1. Brief history

    The earliest record of Jews in Manchester is Jacob Nathan's alien license from 1798. Since then Jewish several generations of European Jewish communities have made Manchester their home.

  2. What's available

    We hold an excellent collection for Manchester's Jewish community. These include the records of the Manchester Shecita Board and the Manchester Jewish Refugees Committee.

    The definitive book on the development of the Jewish community in the Manchester area is Bill Williams, 'The Making of Manchester Jewry, 1740-1875' (296 Wi4) The same author has also produced:

    Monty Dobkin wrote two books which looked at Manchester Jewry. These were 'Tales of Manchester Jewry and Manchester in the Thirties' and 'Rothschild in Manchester and Other Tales from the History of Manchester Jewry'. He also compiled and edited '150 years of King David Schools, formerly Manchester Jews School 1838-1988'. A different approach is taken by the book 'They Came From The Haim'. This 1995 publication by Jewish Social Services is subtitled 'history of Manchester Jewry from 1867', and lists events of Jewish interest at local, national and international level on a year by year basis.

    Julia Maine has published an article on 'The Jewish Community of the South Manchester Suburb of Didsbury 1891-1914'. it's worth noting that from the late 19th century Sephardi Jewish merchants from the Middle East and North Africa settled in the Palatine Road area of Didsbury and Chorlton.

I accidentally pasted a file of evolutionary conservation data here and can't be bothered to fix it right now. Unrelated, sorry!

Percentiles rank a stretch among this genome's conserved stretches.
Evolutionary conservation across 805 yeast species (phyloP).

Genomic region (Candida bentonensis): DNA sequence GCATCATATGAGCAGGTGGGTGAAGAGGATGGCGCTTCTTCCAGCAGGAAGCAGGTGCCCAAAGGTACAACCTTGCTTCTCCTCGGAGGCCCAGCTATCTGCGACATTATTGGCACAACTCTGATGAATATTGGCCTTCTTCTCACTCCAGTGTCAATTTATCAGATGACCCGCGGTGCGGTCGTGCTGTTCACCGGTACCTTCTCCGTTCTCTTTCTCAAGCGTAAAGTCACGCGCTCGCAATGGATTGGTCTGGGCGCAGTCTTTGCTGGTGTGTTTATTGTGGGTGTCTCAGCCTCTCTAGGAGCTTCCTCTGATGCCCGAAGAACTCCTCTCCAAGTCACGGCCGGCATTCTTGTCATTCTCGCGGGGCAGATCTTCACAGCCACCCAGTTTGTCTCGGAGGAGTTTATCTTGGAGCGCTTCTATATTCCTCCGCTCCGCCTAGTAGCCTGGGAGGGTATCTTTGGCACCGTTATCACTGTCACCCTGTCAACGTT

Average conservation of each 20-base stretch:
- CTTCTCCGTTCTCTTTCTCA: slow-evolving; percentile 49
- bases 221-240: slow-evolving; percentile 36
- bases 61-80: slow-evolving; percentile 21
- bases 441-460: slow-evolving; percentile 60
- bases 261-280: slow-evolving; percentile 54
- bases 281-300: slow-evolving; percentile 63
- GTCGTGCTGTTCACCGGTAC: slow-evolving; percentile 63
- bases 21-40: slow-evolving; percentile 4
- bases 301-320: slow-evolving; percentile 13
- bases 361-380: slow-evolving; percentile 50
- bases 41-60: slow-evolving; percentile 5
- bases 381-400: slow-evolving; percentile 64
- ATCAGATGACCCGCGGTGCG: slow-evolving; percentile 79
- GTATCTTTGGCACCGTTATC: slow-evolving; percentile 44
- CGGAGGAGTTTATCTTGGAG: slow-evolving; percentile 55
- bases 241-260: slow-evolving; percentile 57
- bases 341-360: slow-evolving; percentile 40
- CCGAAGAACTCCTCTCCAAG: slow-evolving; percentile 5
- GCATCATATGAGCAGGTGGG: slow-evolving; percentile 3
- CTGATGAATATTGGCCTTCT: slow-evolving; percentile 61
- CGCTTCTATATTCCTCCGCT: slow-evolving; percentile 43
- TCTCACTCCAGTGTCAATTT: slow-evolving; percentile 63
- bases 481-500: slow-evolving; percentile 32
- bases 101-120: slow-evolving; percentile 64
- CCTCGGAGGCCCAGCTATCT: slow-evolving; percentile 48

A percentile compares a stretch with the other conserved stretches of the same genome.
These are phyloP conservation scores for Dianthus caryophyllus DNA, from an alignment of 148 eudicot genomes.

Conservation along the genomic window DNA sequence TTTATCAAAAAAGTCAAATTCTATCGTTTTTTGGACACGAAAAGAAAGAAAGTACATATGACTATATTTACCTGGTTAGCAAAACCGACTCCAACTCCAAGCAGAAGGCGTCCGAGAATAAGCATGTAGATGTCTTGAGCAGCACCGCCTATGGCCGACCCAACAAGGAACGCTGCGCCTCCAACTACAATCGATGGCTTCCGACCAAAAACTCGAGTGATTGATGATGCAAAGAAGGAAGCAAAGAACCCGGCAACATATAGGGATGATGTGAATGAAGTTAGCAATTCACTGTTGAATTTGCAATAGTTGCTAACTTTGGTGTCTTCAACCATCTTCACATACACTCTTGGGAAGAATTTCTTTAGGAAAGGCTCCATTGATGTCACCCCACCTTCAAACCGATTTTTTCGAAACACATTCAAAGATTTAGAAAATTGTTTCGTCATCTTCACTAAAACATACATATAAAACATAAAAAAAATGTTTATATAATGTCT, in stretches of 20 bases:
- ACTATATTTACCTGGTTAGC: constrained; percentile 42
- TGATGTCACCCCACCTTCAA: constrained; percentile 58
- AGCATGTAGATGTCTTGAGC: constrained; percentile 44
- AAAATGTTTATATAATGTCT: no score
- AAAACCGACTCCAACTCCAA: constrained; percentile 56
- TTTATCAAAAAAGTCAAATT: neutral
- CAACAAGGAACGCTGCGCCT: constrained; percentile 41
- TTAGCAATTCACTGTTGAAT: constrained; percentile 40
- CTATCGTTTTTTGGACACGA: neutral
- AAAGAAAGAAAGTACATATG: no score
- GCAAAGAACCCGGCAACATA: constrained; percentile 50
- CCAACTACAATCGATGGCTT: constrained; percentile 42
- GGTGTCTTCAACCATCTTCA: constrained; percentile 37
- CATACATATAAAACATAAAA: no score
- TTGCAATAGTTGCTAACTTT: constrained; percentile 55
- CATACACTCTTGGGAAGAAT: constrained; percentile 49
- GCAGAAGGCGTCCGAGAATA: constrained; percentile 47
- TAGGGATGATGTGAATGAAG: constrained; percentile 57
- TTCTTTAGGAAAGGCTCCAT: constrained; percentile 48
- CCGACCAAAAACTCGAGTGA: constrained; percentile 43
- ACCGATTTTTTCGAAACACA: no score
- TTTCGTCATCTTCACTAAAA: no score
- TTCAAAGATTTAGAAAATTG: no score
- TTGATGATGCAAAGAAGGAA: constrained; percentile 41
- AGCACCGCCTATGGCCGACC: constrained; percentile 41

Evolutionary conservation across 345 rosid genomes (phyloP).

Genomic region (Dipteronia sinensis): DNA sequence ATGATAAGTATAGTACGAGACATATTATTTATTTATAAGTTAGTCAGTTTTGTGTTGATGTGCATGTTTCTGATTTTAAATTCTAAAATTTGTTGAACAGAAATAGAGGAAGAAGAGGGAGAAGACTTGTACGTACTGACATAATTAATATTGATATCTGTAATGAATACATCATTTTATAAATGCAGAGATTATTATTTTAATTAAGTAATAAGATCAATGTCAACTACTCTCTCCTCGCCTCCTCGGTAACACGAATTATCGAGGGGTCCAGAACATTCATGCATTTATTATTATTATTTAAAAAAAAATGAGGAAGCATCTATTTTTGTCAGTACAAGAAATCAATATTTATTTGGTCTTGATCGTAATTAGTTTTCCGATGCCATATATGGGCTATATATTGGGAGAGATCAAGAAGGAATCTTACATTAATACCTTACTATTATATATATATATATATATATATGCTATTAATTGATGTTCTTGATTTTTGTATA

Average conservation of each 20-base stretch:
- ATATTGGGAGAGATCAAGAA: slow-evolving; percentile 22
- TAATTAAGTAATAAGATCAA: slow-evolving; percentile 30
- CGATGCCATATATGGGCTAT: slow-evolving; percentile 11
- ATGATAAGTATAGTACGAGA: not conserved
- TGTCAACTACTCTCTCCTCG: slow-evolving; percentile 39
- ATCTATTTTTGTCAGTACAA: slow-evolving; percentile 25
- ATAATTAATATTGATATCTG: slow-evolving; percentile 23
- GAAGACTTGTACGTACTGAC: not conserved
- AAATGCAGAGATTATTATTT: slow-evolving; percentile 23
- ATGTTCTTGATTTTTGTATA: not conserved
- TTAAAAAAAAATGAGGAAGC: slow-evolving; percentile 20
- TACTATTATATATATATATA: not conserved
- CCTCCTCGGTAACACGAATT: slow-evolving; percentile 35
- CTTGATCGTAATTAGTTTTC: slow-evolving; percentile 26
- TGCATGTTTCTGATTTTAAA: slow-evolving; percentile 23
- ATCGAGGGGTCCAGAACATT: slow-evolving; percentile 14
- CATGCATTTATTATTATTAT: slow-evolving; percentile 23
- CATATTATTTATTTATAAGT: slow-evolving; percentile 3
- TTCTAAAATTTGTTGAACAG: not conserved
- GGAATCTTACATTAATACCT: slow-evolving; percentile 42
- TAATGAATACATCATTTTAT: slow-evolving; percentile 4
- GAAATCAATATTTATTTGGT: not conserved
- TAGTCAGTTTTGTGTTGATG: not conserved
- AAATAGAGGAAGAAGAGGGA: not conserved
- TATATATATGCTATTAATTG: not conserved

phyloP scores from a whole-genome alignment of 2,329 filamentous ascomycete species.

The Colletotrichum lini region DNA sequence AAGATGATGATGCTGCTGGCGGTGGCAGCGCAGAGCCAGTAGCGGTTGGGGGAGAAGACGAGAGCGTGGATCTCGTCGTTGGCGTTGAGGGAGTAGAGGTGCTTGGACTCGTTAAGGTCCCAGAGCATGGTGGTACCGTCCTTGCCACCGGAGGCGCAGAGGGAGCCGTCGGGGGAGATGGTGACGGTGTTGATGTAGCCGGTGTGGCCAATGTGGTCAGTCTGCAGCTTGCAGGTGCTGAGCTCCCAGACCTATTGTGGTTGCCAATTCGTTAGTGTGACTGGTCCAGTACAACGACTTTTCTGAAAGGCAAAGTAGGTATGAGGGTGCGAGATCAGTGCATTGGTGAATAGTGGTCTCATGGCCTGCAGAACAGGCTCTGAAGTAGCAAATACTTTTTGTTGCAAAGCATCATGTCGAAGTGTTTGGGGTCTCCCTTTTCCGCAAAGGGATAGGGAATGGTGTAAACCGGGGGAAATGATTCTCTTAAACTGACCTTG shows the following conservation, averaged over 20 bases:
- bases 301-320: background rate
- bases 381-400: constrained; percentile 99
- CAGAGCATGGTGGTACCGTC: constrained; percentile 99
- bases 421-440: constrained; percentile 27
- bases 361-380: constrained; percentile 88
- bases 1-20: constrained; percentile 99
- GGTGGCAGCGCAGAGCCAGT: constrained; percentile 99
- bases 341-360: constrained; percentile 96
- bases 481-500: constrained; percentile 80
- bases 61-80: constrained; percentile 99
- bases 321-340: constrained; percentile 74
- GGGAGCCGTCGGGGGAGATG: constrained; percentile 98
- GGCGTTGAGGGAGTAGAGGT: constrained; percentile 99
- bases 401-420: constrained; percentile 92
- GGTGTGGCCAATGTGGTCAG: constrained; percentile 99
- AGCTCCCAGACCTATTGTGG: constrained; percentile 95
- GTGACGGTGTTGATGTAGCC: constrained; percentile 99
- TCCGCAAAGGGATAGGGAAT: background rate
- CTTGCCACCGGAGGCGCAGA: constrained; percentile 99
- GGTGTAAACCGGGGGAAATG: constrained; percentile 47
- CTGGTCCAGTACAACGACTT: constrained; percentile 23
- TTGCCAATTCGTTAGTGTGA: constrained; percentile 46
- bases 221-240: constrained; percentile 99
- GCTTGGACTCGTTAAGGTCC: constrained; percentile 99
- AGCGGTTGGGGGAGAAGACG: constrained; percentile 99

We also hold a MA dissertation by Richard W. Jackson on 'Manchester's Little Jerusalem: the Changing Face of Red Bank' (University of Manchester, 2007) (BR 942.733004 JAC (485)).

    Insights into the inter-war period are given in Sharon Gewirtz, 'Anti-Fascist Activity in Manchester's Jewish Community in the 1930s', (Manchester Region History Review, vol. 4, no.1, 1990 - pdf file). A different aspect of the inter-war years is covered by Rainer Liedtke 'Self-Help in Manchester Jewry: The Provincial Independent Tontine Society', (Manchester Region History Review, vol. 6, 1992).

    Novels may also be a source of information. Louis Golding, 'Magnolia Street' looks at relationships between Jews and non-Jews, being set in the Hightown area of Manchester in the early twentieth century.

    The present-day Manchester Jewish Museum at 190 Cheetham Hill Road is the subject of an article by Catharine Rew (Manchester Region History Review, vol. 6, 1992).

    Alman Shloimy’s Memoirs of a Jewish Childhood (2020) is a record, with photographs, of Jewish areas such as Cheetham Hill, from the author’s childhood.

    Scratching the surface: a tapestry of Israel and Palestine by Julie Jones (2022) features a chapter entitled The Manchester Connection 956.9405Jon(903)

  3. How to access

    Library members can find and reserve the resources mentioned by following the links to our library catalogue.

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